Saturday, September 3, 2011

Budget Smog

A recent graph from the Congressional Budget Office (below) puts the US budget situation in an interesting light. Once you take the cost of running multiple wars off the books (the decade long decline in the green line) the spending side of the budget is pretty much in a steady state -- except for the cost of healthcare, which is rising dramatically.

So, you would think that environmental regulations that would limit air pollution and save billions in healthcare costs would be a good idea. Instead, as described in detail in Obama pulls back proposed smog standards in victory for business, the Obama administration has crumpled in the face of political pressure. Afraid of being labeled as responsible for "job killing regulation" during a period of high unemployment, the move effectively leaves in place 1997 era standards which even the Bush administration  admitted were lax and out of date. (The 1997 regulations were based on science showing that low-level ozone and other atmospheric pollutants contributed to various lung disease but not to death. Subsequent research has unequivocally tied such pollutants to both disease and death.)

Significantly, the regulations are, from a macro-economic perspective, effectively neutral. They would cost industry somewhere between $19 and 90 billion per year by 2020 (depending on the precise standard implemented) and would result in between $13 and 100 billion in healthcare savings. In other words, the total level of economic activity would remain the same, there would just be a shift from government expenditures on healthcare to private sector expenditures on pollution control.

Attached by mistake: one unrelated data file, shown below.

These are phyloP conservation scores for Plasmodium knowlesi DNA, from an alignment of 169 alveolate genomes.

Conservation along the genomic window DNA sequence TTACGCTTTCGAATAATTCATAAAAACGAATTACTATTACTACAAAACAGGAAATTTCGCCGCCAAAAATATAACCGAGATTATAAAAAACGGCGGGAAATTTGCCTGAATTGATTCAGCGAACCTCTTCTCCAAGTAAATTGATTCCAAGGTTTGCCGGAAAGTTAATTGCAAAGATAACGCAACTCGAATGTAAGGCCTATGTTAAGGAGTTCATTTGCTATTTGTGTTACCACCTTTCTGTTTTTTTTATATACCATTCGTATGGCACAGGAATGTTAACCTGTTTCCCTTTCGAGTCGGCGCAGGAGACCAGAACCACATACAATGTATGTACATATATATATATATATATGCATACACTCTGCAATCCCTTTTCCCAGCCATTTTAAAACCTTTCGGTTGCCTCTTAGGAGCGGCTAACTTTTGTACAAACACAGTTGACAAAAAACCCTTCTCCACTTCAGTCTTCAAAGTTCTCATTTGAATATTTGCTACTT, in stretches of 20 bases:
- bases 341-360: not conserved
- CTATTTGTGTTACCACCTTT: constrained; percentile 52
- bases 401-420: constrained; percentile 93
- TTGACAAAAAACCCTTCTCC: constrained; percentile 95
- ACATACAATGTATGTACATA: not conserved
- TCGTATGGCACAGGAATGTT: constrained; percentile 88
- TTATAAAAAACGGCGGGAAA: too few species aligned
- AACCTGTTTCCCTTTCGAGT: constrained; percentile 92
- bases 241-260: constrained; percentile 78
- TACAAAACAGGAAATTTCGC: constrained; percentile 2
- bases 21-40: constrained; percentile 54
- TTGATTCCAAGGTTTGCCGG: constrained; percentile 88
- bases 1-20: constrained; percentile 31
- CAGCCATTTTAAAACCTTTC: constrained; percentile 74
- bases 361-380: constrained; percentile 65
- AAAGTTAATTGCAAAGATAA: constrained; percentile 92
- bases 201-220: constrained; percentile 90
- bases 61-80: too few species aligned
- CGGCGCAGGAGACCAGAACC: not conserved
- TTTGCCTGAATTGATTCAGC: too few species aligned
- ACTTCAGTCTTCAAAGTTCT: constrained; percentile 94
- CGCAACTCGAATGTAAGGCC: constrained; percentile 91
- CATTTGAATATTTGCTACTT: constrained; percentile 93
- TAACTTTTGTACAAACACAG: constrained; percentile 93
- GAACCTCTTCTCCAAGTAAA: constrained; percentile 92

The ozone standard is one of several air-quality rules the administration is in the process of adopting or has already finalized that are under attack. Others include new limits on mercury and air toxins, greenhouse gases from power plants, and a range of emissions from industrial boilers, oil refineries, cement plants and other sources.
This was the easy one. So the likelihood of action on the others is even less. Inaction on smog turns the big club of unilateral action on carbon emissions that the US courts gave the EPA when they ruled carbon was a pollutant into a plush toy. It is looking more and more like US environmental policy is another casualty of the divisive political culture. Return to slow and costly litigation in the courts may be the necessary path

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